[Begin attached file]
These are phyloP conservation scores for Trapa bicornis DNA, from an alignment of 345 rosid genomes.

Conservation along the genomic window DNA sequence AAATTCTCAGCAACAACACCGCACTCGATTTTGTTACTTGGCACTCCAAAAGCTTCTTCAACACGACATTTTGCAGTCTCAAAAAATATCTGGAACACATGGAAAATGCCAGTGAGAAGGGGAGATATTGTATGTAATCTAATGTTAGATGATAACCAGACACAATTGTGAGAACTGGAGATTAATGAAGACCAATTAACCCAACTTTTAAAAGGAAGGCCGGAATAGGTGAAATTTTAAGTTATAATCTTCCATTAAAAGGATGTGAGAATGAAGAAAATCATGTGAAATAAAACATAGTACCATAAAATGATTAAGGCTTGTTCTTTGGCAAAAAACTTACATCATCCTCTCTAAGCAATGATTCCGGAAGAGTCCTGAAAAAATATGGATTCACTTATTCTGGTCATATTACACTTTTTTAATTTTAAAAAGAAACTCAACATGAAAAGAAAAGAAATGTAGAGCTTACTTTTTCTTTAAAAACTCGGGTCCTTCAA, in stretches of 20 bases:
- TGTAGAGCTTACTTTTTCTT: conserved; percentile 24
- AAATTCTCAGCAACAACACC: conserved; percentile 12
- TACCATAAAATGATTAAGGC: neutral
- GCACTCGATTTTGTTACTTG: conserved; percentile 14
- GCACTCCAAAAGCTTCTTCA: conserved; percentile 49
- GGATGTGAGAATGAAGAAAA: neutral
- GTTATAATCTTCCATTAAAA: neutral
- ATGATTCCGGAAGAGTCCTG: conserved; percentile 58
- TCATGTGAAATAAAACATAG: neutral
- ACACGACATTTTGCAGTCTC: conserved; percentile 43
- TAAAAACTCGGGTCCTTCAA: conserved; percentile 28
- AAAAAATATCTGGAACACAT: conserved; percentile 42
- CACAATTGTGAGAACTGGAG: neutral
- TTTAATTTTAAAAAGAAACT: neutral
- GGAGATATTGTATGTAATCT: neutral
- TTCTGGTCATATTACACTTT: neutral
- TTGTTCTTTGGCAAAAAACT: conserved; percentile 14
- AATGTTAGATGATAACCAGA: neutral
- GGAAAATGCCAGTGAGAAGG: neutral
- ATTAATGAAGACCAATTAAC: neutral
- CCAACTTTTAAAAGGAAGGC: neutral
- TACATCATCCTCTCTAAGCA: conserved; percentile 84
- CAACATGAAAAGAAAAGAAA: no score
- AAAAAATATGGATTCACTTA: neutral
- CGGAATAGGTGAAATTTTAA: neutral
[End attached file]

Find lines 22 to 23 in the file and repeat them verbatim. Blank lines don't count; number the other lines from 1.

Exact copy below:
- ATTAATGAAGACCAATTAAC: neutral
- CCAACTTTTAAAAGGAAGGC: neutral